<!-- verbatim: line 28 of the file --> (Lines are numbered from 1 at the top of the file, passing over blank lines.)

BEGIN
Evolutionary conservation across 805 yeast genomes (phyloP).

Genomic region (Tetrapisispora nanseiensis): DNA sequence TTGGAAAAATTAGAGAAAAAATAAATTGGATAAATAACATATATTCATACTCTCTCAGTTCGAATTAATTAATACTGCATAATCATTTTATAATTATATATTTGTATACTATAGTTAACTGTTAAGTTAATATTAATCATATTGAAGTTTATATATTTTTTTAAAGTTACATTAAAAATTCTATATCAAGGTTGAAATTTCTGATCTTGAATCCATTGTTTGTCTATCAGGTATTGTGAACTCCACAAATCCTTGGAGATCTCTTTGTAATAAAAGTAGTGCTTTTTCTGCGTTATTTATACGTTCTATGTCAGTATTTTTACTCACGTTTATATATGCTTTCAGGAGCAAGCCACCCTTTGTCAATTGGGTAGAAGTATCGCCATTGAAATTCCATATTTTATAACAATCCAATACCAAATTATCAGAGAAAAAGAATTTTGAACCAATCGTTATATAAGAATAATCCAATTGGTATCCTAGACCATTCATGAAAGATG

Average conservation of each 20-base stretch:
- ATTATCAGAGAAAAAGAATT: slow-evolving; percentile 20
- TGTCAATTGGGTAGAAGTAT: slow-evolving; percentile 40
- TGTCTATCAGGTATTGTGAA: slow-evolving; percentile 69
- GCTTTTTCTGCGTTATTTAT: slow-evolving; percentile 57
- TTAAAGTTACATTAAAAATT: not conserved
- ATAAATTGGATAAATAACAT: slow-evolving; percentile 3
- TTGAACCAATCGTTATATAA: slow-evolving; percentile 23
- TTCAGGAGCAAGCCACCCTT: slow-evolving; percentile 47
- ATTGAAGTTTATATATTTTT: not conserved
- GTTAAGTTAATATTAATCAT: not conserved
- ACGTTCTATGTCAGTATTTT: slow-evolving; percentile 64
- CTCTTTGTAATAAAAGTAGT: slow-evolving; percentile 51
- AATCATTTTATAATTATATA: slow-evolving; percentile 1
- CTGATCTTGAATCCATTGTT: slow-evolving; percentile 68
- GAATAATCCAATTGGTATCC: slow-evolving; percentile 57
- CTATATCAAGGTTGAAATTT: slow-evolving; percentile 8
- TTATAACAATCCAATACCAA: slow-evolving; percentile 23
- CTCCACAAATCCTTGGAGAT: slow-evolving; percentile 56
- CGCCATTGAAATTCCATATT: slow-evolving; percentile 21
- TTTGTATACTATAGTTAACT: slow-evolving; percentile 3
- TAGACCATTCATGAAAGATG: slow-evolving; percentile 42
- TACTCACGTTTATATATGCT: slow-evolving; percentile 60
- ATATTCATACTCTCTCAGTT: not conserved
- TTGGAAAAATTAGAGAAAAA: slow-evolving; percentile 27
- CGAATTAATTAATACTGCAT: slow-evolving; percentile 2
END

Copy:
- CGAATTAATTAATACTGCAT: slow-evolving; percentile 2